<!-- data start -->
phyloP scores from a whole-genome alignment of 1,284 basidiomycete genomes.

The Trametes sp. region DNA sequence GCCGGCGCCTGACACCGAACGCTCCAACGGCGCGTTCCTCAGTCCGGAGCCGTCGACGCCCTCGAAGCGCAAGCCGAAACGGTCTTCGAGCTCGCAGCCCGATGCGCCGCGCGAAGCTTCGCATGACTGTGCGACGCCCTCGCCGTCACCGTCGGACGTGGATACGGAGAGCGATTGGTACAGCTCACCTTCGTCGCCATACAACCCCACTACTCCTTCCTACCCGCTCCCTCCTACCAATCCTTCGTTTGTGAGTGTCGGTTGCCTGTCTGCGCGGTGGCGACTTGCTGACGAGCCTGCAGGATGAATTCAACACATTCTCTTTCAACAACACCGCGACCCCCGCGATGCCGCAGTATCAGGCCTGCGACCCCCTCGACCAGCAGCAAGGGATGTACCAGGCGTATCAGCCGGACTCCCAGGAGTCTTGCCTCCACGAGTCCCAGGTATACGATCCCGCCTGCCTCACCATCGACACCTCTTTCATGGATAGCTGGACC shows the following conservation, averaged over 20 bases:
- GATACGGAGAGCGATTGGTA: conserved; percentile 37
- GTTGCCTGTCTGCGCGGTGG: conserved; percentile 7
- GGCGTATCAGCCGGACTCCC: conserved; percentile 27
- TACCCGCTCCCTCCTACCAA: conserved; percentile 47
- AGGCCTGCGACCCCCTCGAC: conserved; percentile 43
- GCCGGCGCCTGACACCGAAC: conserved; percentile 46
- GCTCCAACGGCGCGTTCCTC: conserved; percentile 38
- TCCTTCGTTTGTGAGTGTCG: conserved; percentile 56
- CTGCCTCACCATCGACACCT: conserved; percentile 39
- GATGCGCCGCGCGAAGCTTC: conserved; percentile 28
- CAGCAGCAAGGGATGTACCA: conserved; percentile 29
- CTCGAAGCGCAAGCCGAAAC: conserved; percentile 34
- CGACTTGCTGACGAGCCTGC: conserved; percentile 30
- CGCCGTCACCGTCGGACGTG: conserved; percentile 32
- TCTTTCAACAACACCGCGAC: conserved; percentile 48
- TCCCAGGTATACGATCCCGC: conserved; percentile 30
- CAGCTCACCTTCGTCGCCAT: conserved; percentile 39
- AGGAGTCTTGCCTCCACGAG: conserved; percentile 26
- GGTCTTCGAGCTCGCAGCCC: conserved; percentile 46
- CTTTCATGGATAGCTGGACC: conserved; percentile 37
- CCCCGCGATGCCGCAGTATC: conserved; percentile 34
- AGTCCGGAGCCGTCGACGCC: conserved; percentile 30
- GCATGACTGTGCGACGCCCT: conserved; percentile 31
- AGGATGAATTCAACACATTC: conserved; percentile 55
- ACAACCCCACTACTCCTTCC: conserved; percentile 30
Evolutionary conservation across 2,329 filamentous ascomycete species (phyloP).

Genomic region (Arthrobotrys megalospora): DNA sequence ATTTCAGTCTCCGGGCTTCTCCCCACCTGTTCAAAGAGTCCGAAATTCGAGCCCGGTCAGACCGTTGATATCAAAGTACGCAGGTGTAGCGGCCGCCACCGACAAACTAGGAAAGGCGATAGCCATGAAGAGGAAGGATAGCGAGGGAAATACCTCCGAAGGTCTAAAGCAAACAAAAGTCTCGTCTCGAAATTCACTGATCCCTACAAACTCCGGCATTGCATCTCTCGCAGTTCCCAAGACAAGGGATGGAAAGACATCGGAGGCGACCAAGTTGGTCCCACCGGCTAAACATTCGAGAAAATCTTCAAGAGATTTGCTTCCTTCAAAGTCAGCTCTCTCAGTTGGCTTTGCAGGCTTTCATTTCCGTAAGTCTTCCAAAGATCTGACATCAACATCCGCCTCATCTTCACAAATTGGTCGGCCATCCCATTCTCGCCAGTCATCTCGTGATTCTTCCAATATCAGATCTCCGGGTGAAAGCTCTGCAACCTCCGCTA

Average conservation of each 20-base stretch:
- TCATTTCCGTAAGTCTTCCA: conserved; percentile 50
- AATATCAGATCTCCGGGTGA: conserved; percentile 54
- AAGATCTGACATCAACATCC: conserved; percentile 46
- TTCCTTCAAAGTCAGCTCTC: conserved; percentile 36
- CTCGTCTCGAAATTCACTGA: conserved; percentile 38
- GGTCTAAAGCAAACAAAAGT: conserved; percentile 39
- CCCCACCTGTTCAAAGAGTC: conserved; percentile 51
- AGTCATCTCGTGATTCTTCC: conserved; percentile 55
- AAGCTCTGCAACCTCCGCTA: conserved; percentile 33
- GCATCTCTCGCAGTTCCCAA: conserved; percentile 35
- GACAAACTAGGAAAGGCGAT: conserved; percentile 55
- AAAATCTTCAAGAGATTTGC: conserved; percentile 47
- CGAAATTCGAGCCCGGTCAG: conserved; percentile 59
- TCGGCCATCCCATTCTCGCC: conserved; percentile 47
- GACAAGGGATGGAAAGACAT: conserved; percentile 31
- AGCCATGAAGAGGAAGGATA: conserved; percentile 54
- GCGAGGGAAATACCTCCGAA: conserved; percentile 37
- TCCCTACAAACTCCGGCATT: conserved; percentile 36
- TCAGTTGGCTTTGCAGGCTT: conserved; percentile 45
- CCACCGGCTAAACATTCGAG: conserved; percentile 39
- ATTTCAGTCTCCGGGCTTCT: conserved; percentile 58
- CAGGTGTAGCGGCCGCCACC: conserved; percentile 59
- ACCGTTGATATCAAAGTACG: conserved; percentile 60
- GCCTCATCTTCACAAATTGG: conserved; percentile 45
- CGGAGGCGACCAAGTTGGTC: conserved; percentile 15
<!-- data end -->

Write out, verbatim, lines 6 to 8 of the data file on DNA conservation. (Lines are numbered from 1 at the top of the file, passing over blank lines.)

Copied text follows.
- TACCCGCTCCCTCCTACCAA: conserved; percentile 47
- AGGCCTGCGACCCCCTCGAC: conserved; percentile 43
- GCCGGCGCCTGACACCGAAC: conserved; percentile 46